Strategies for reducing stress
“The first step towards a healthier, more fulfilled you is making the decision to start making decisions. Although there are only a few situations in which one may not have a choice, most people have far more opportunities to make choices in their daily life than they might realise or be willing to admit.”
Choose which stressors you want to expose yourself to
The first step towards a healthier, more fulfilled you is making the decision to start making decisions. Although there are only a few situations in which one may not have a choice, most people have far more opportunities to make choices in their daily life than they might realise or be willing to admit. By becoming aware of and using your opportunities to choose, wisely, you overcome your own resistance to change.
You could start by identifying all sources of stress in your life and for each one, ask yourself whether the advantages of keeping that stressor in your life is worth the cost to your health and well-being. Some examples of stressors could include certain situations, people or environments with negative emotional connotations.
Change how you see, think and feel about stressors
Inevitably you will end up with some stressors which you can’t, or won’t, ditch. For some of these, it may be helpful to change your perception of them.
Example: A working mom who is also doing part-time postgraduate studies
|Change from this||To this|
|Feeling powerless about how she spends her time||Acknowledging that she chose to engage in the studies, changing her train of thought from “I must but I can’t” to “I want to and I can”|
|Feeling stressed about due dates for assignments||Acknowledging that due dates allow more than enough time to complete assignments to a passing standard, and if she wants to achieve higher marks, that is a choice and she is responsible for her own elevated stress levels.|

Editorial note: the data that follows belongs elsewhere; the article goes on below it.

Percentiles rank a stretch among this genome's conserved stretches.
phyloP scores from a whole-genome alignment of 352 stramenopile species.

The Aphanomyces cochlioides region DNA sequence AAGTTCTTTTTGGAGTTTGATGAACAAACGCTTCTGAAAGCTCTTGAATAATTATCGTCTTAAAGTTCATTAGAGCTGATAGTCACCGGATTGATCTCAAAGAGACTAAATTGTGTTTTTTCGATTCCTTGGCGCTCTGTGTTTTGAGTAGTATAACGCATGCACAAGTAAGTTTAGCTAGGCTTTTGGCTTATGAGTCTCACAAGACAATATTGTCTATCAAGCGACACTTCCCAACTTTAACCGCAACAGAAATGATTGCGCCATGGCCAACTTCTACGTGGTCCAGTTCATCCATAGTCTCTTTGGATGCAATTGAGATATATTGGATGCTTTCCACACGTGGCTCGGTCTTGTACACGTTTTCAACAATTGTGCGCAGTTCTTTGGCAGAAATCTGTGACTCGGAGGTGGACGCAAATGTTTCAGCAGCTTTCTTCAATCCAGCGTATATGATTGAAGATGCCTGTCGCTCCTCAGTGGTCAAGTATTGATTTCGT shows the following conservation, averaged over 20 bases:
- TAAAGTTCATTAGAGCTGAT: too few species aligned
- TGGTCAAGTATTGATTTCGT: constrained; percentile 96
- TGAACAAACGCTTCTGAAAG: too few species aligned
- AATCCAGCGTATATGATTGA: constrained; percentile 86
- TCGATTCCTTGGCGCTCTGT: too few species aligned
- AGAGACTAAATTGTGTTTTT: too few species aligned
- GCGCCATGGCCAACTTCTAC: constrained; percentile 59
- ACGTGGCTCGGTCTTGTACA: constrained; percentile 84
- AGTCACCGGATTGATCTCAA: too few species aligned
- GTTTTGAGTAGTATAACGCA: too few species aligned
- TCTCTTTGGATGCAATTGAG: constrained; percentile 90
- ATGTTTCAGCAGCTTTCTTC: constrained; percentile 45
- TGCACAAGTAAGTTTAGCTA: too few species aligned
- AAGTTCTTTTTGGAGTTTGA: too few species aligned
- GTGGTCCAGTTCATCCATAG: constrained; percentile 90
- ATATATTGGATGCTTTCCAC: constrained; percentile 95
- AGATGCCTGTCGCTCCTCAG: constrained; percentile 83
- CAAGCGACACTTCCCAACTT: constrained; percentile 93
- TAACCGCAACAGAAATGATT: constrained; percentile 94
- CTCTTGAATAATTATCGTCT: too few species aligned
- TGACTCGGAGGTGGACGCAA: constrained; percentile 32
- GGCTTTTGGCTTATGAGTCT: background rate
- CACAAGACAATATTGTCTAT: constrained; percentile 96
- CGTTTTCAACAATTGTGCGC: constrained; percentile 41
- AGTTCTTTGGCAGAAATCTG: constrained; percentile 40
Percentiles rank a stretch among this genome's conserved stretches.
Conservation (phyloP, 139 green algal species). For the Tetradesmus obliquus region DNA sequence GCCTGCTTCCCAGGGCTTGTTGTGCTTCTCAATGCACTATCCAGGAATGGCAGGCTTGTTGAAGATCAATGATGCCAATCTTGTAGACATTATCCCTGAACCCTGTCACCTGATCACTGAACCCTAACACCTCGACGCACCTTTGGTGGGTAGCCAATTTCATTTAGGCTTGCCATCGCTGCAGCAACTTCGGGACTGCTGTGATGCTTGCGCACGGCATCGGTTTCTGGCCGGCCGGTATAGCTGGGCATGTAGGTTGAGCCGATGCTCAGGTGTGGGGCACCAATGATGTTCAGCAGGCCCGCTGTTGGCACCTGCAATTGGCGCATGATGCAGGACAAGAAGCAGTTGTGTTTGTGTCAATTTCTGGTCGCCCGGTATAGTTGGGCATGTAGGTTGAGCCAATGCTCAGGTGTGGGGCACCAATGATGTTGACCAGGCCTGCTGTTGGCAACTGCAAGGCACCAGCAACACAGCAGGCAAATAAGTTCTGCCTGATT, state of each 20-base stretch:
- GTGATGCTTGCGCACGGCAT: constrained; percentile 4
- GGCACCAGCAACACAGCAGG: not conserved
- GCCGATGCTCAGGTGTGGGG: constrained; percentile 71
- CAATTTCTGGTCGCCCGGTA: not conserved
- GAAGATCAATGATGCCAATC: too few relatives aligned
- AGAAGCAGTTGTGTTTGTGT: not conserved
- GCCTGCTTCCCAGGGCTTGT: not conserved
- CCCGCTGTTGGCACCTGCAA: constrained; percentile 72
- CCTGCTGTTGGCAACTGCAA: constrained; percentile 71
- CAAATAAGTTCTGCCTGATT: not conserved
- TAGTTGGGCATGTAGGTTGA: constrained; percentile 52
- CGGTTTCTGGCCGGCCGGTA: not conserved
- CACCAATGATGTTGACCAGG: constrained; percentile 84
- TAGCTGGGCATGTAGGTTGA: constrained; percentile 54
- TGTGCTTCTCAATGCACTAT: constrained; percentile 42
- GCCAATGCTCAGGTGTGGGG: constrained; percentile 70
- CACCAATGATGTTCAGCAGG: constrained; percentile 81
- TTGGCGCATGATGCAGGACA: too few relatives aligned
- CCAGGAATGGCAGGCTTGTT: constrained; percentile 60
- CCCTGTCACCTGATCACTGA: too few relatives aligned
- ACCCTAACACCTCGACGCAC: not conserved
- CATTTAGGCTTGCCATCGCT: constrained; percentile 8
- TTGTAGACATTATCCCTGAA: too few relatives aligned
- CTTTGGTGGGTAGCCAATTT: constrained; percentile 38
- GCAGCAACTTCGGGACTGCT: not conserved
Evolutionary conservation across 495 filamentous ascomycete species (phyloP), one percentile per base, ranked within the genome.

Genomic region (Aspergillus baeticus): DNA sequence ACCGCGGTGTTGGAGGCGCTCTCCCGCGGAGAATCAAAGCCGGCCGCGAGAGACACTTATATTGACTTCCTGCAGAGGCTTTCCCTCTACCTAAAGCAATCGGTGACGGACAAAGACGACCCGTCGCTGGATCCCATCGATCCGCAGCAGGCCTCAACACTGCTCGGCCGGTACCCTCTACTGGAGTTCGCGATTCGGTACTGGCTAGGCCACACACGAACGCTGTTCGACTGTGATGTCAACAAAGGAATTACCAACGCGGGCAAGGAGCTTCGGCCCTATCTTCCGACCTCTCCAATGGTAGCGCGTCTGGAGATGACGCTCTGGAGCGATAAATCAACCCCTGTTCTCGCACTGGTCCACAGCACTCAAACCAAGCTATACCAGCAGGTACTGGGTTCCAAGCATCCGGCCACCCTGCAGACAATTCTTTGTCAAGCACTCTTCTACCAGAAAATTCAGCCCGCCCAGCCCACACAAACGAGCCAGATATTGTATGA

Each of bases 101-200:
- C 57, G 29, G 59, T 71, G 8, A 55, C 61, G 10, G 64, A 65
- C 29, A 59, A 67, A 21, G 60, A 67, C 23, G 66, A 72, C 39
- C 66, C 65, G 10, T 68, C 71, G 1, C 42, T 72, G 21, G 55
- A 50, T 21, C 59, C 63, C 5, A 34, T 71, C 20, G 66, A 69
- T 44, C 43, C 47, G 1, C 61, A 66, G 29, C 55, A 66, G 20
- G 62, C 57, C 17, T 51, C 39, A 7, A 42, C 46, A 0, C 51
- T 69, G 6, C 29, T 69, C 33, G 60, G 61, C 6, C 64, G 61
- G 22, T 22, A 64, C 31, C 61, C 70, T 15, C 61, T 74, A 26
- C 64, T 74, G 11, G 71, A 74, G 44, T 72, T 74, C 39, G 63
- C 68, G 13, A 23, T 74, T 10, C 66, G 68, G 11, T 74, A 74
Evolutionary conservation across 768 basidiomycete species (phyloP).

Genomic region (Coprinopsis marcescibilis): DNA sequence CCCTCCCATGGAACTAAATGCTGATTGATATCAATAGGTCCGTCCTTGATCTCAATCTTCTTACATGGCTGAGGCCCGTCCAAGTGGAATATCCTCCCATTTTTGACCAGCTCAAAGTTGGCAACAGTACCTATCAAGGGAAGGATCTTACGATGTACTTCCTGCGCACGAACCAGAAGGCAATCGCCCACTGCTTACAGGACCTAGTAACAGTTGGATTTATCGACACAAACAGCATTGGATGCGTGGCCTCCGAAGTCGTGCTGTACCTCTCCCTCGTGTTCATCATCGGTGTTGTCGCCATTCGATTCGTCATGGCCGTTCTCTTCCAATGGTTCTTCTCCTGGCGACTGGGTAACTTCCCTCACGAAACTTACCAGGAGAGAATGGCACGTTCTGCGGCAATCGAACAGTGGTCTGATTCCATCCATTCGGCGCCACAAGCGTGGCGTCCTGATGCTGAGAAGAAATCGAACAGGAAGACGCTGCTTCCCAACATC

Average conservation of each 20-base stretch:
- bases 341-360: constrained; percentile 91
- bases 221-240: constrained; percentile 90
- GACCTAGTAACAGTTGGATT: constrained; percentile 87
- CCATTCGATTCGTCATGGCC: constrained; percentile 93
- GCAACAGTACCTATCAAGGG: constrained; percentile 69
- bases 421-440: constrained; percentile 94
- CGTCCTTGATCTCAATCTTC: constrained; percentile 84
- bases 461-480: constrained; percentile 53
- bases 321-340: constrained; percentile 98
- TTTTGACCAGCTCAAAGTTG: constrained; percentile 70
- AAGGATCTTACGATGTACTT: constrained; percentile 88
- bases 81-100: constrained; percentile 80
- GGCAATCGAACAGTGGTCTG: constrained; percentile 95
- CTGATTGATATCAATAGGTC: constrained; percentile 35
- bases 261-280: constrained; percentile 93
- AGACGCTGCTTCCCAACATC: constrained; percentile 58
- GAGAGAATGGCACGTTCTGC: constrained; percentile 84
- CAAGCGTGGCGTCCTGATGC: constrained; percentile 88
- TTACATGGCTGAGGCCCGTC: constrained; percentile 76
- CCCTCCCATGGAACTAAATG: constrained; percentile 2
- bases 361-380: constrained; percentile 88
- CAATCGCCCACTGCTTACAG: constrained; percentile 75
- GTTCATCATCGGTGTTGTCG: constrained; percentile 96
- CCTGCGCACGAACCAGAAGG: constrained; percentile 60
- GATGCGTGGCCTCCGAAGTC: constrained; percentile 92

This change takes time, intentional practice and perseverance. Sometimes, changing the way you think may be so hard that you need professional help to guide you through the process.
Strategies for managing stress well
“These coping strategies may relieve your stress for the moment, a couple of hours or even days, but in the long run they fail to address the root cause of your stress while attacking your health at the same time.”
Sometimes we fall into the trap of ‘comforting’ ourselves when we feel stressed in ways that are detrimental to our long-term health, such as:
- Excessive alcohol consumption OR relying on alcohol for maintaining your participation in basic daily routines, such as waking up in the morning or falling asleep at night.
- Dosing yourself with over-the-counter medicine such as sleeping pills, calming remedies or in some cases energy boosters for people who have been running on empty for so long they can’t remember what it feels like to wake up feeling rested and energetic.
- Using drugs to escape reality or to enhance your performance when it feels as though your natural abilities are no longer sufficient.
- Overeating or starving, or malnourishing yourself by eating junk food.
- “Retail therapy” i.e. shopping to make you feel better.
- Disengaging from some or all the life areas which create balance in our lives by withdrawing on a physical, mental, emotional, social or spiritual level.
- Taking your stress out on others through aggression.
These coping strategies may relieve your stress for the moment, a couple of hours or even days, but in the long run they fail to address the root cause of your stress while attacking your health at the same time.
Rather do this
Some alternative ways of handling stress include:
- Re-evaluate what your values, goals and dreams are, and whether your day-to-day routines reflect this
- Set new priorities for yourself
- Learn to manage your time well
- Take care of yourself (physically, mentally, emotionally, socially and spiritually)
- Practice mindfulness
Occupational therapists can help you set goals that reflect your dreams and values, plan and implement a balanced lifestyle, create outlets for stress, change communication styles to reduce misunderstandings and challenge negative thinking. If you are experiencing stress and struggle to make these changes, consider seeking the guidance of a mental health service provider.